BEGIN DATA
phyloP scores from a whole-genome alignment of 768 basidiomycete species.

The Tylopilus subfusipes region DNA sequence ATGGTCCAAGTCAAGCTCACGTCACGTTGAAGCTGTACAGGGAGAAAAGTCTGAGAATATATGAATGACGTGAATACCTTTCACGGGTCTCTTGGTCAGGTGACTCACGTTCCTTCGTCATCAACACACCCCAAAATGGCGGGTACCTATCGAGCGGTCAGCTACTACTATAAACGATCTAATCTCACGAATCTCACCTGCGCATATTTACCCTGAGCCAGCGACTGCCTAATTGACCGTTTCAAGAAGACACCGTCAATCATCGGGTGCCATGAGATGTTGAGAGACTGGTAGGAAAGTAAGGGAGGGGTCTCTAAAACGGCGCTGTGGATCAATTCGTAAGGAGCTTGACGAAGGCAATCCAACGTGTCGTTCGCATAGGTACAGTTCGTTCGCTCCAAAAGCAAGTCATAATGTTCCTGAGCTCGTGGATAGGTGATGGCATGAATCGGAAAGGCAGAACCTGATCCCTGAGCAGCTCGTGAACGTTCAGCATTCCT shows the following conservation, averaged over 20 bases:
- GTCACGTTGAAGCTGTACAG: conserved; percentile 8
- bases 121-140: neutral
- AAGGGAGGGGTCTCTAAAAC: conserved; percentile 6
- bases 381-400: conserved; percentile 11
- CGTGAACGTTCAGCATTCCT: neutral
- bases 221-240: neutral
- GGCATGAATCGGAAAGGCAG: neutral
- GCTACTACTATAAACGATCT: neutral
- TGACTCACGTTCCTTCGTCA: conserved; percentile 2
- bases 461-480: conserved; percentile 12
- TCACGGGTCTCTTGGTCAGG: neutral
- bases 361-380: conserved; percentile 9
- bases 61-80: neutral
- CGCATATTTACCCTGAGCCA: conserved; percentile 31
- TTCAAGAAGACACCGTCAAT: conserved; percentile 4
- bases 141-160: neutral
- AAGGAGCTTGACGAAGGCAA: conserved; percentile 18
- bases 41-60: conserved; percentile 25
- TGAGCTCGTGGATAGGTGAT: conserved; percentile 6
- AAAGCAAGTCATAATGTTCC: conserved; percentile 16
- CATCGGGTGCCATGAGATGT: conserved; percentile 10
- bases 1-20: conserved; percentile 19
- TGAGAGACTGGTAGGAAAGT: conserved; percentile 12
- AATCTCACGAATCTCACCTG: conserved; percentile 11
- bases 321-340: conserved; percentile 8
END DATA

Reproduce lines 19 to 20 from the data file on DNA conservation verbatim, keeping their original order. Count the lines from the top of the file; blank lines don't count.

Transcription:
- AAGGAGCTTGACGAAGGCAA: conserved; percentile 18
- bases 41-60: conserved; percentile 25